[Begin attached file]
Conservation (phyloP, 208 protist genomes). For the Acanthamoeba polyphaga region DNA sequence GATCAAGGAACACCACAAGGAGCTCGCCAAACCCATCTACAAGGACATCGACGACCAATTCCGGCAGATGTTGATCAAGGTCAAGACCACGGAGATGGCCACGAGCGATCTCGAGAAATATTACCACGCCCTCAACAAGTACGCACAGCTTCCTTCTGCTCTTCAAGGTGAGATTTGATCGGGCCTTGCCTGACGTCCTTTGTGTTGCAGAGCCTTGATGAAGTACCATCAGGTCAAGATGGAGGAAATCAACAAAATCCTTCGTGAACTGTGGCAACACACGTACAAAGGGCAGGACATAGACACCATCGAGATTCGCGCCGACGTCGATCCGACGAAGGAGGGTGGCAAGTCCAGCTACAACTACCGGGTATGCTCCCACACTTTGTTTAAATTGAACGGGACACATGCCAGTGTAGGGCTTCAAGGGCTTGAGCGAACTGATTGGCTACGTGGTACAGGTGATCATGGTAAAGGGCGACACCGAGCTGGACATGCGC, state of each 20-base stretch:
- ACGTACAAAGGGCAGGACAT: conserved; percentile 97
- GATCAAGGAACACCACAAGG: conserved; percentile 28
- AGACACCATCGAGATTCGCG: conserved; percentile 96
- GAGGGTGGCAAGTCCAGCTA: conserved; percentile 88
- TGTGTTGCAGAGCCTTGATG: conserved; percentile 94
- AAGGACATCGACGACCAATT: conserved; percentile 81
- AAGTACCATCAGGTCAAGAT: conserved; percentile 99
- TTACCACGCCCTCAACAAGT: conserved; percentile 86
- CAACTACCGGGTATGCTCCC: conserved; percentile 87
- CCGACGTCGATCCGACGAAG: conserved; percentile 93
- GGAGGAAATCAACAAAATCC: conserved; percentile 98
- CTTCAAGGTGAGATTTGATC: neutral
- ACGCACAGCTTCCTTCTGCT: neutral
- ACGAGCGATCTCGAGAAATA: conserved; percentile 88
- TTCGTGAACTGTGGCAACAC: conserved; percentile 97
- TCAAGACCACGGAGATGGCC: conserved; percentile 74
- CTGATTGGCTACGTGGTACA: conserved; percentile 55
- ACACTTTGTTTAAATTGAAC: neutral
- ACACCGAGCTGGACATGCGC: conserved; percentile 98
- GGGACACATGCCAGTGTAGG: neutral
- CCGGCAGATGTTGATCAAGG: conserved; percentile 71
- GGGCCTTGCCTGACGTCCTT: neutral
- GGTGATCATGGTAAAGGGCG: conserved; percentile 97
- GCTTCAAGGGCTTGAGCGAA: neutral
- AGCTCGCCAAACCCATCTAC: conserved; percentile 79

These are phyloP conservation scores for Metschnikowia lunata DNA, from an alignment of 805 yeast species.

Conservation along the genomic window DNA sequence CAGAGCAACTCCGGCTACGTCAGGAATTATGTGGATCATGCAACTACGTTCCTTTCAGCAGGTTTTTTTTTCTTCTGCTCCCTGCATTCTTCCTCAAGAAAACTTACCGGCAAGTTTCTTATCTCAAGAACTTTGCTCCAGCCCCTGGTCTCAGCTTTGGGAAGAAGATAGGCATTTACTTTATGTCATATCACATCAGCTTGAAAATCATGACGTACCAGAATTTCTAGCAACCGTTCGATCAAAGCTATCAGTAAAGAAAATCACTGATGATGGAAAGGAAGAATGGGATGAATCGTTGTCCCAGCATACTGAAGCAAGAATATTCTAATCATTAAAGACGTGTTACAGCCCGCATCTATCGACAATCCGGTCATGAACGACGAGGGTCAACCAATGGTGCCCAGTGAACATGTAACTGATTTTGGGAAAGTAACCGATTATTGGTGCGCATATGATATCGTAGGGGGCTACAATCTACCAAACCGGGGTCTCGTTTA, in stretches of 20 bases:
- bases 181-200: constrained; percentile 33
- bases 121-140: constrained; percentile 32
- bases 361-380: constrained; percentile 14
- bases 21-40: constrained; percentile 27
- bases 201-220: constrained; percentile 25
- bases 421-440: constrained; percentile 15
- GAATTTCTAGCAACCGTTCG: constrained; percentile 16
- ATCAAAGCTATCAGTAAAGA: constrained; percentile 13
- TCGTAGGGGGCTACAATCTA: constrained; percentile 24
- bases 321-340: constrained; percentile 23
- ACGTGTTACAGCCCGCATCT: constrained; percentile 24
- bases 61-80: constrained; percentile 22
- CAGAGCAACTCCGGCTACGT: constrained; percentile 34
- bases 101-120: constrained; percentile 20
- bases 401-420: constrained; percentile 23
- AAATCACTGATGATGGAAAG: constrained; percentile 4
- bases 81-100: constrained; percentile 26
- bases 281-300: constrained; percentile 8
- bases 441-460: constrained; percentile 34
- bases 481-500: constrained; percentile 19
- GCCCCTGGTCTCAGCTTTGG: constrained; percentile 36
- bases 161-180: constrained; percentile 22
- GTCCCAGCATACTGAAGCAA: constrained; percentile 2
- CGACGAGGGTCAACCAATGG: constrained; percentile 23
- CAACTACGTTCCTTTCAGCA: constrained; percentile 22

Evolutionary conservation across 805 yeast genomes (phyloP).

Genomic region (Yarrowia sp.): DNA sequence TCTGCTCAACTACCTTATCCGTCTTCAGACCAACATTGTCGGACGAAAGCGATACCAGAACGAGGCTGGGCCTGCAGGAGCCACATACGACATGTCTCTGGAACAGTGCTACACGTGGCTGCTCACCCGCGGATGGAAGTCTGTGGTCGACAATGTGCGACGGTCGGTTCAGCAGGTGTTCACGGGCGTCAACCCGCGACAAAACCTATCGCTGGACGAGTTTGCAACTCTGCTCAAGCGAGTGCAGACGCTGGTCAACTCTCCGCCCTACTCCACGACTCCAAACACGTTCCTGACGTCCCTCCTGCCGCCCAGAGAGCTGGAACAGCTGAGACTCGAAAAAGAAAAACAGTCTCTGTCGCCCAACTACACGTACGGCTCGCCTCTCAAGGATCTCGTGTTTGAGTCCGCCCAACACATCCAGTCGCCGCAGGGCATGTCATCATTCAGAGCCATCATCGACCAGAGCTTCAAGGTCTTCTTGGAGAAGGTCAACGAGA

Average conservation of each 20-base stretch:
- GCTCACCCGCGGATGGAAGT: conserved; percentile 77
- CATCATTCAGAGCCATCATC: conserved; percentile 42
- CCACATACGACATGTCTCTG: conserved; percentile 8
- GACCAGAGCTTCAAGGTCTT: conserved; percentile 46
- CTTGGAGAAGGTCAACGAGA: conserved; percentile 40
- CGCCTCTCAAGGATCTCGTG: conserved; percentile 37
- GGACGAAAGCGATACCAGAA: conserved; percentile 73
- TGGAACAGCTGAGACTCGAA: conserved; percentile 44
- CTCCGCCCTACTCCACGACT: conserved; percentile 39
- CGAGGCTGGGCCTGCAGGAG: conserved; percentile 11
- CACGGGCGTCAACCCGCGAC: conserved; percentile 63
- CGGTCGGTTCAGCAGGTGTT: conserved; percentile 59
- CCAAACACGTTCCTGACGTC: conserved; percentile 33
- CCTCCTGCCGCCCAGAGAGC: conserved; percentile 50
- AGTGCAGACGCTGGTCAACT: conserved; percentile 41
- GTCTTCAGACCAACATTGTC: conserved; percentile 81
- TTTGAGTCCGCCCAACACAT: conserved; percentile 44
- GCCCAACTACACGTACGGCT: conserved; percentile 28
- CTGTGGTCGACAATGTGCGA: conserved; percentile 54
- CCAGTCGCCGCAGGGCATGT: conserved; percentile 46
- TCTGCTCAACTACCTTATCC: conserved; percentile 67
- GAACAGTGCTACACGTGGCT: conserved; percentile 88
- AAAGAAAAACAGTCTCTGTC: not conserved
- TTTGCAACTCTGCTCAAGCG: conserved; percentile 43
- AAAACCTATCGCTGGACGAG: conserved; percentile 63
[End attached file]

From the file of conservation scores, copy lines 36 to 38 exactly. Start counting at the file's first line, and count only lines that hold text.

- ATCAAAGCTATCAGTAAAGA: constrained; percentile 13
- TCGTAGGGGGCTACAATCTA: constrained; percentile 24
- bases 321-340: constrained; percentile 23